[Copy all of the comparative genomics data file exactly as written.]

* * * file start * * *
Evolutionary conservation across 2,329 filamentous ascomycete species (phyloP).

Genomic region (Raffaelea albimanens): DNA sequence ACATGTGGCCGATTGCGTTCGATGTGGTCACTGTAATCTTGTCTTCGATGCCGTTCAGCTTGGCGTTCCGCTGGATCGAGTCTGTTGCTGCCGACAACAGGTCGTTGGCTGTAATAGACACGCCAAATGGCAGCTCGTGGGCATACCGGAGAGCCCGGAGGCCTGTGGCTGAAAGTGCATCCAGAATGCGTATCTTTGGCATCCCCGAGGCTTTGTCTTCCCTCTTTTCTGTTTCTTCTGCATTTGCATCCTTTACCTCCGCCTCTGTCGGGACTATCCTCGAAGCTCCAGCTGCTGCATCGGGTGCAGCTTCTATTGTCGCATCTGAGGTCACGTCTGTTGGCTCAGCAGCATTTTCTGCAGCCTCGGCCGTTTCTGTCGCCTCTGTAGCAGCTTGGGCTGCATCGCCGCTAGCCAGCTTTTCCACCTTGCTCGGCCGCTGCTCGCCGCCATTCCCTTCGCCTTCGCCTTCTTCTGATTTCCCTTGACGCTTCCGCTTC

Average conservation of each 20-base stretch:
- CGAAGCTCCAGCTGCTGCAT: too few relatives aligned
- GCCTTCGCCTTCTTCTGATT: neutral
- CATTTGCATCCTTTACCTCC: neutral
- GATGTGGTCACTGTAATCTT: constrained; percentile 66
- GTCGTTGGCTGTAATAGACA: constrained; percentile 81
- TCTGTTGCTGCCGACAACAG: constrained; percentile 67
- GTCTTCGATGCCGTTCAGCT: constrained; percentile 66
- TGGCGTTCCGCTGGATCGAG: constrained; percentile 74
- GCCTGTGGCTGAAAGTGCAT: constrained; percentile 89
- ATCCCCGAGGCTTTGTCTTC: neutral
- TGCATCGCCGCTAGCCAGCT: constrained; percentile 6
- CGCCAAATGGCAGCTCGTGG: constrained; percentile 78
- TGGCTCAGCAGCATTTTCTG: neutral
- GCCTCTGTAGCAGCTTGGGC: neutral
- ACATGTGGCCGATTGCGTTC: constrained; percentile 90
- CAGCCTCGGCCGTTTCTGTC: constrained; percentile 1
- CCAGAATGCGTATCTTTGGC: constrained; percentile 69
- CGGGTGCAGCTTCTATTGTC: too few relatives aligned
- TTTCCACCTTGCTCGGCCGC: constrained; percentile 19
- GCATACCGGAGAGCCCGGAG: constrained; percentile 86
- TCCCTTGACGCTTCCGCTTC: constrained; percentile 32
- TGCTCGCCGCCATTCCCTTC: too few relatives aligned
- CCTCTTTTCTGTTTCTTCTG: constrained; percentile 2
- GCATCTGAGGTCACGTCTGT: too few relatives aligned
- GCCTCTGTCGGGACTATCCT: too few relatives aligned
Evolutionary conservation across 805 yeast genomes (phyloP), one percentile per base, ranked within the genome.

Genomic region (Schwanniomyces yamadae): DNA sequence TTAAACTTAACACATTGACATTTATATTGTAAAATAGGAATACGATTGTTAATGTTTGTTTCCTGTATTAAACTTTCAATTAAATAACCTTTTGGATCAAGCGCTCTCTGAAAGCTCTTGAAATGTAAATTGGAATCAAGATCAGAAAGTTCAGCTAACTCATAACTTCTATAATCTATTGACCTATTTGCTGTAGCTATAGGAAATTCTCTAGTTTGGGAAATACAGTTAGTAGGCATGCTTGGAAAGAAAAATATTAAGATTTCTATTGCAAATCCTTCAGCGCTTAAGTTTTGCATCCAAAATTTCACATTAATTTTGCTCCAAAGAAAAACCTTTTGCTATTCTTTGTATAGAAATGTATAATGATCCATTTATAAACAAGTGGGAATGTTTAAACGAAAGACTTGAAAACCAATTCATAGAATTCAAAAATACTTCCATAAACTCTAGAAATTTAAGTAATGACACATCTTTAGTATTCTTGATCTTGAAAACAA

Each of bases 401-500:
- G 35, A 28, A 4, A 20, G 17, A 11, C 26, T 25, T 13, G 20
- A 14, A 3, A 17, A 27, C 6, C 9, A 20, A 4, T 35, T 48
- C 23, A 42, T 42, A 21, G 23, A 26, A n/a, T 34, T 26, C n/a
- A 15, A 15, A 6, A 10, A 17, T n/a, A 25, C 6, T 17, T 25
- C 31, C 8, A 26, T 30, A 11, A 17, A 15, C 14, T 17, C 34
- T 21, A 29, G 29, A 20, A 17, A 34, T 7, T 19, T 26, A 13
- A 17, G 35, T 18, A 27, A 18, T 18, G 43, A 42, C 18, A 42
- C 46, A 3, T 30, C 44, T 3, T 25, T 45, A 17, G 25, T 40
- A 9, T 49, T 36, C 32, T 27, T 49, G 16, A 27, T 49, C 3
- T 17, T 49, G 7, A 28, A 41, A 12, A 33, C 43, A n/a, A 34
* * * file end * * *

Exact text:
Evolutionary conservation across 2,329 filamentous ascomycete species (phyloP).

Genomic region (Raffaelea albimanens): DNA sequence ACATGTGGCCGATTGCGTTCGATGTGGTCACTGTAATCTTGTCTTCGATGCCGTTCAGCTTGGCGTTCCGCTGGATCGAGTCTGTTGCTGCCGACAACAGGTCGTTGGCTGTAATAGACACGCCAAATGGCAGCTCGTGGGCATACCGGAGAGCCCGGAGGCCTGTGGCTGAAAGTGCATCCAGAATGCGTATCTTTGGCATCCCCGAGGCTTTGTCTTCCCTCTTTTCTGTTTCTTCTGCATTTGCATCCTTTACCTCCGCCTCTGTCGGGACTATCCTCGAAGCTCCAGCTGCTGCATCGGGTGCAGCTTCTATTGTCGCATCTGAGGTCACGTCTGTTGGCTCAGCAGCATTTTCTGCAGCCTCGGCCGTTTCTGTCGCCTCTGTAGCAGCTTGGGCTGCATCGCCGCTAGCCAGCTTTTCCACCTTGCTCGGCCGCTGCTCGCCGCCATTCCCTTCGCCTTCGCCTTCTTCTGATTTCCCTTGACGCTTCCGCTTC

Average conservation of each 20-base stretch:
- CGAAGCTCCAGCTGCTGCAT: too few relatives aligned
- GCCTTCGCCTTCTTCTGATT: neutral
- CATTTGCATCCTTTACCTCC: neutral
- GATGTGGTCACTGTAATCTT: constrained; percentile 66
- GTCGTTGGCTGTAATAGACA: constrained; percentile 81
- TCTGTTGCTGCCGACAACAG: constrained; percentile 67
- GTCTTCGATGCCGTTCAGCT: constrained; percentile 66
- TGGCGTTCCGCTGGATCGAG: constrained; percentile 74
- GCCTGTGGCTGAAAGTGCAT: constrained; percentile 89
- ATCCCCGAGGCTTTGTCTTC: neutral
- TGCATCGCCGCTAGCCAGCT: constrained; percentile 6
- CGCCAAATGGCAGCTCGTGG: constrained; percentile 78
- TGGCTCAGCAGCATTTTCTG: neutral
- GCCTCTGTAGCAGCTTGGGC: neutral
- ACATGTGGCCGATTGCGTTC: constrained; percentile 90
- CAGCCTCGGCCGTTTCTGTC: constrained; percentile 1
- CCAGAATGCGTATCTTTGGC: constrained; percentile 69
- CGGGTGCAGCTTCTATTGTC: too few relatives aligned
- TTTCCACCTTGCTCGGCCGC: constrained; percentile 19
- GCATACCGGAGAGCCCGGAG: constrained; percentile 86
- TCCCTTGACGCTTCCGCTTC: constrained; percentile 32
- TGCTCGCCGCCATTCCCTTC: too few relatives aligned
- CCTCTTTTCTGTTTCTTCTG: constrained; percentile 2
- GCATCTGAGGTCACGTCTGT: too few relatives aligned
- GCCTCTGTCGGGACTATCCT: too few relatives aligned
Evolutionary conservation across 805 yeast genomes (phyloP), one percentile per base, ranked within the genome.

Genomic region (Schwanniomyces yamadae): DNA sequence TTAAACTTAACACATTGACATTTATATTGTAAAATAGGAATACGATTGTTAATGTTTGTTTCCTGTATTAAACTTTCAATTAAATAACCTTTTGGATCAAGCGCTCTCTGAAAGCTCTTGAAATGTAAATTGGAATCAAGATCAGAAAGTTCAGCTAACTCATAACTTCTATAATCTATTGACCTATTTGCTGTAGCTATAGGAAATTCTCTAGTTTGGGAAATACAGTTAGTAGGCATGCTTGGAAAGAAAAATATTAAGATTTCTATTGCAAATCCTTCAGCGCTTAAGTTTTGCATCCAAAATTTCACATTAATTTTGCTCCAAAGAAAAACCTTTTGCTATTCTTTGTATAGAAATGTATAATGATCCATTTATAAACAAGTGGGAATGTTTAAACGAAAGACTTGAAAACCAATTCATAGAATTCAAAAATACTTCCATAAACTCTAGAAATTTAAGTAATGACACATCTTTAGTATTCTTGATCTTGAAAACAA

Each of bases 401-500:
- G 35, A 28, A 4, A 20, G 17, A 11, C 26, T 25, T 13, G 20
- A 14, A 3, A 17, A 27, C 6, C 9, A 20, A 4, T 35, T 48
- C 23, A 42, T 42, A 21, G 23, A 26, A n/a, T 34, T 26, C n/a
- A 15, A 15, A 6, A 10, A 17, T n/a, A 25, C 6, T 17, T 25
- C 31, C 8, A 26, T 30, A 11, A 17, A 15, C 14, T 17, C 34
- T 21, A 29, G 29, A 20, A 17, A 34, T 7, T 19, T 26, A 13
- A 17, G 35, T 18, A 27, A 18, T 18, G 43, A 42, C 18, A 42
- C 46, A 3, T 30, C 44, T 3, T 25, T 45, A 17, G 25, T 40
- A 9, T 49, T 36, C 32, T 27, T 49, G 16, A 27, T 49, C 3
- T 17, T 49, G 7, A 28, A 41, A 12, A 33, C 43, A n/a, A 34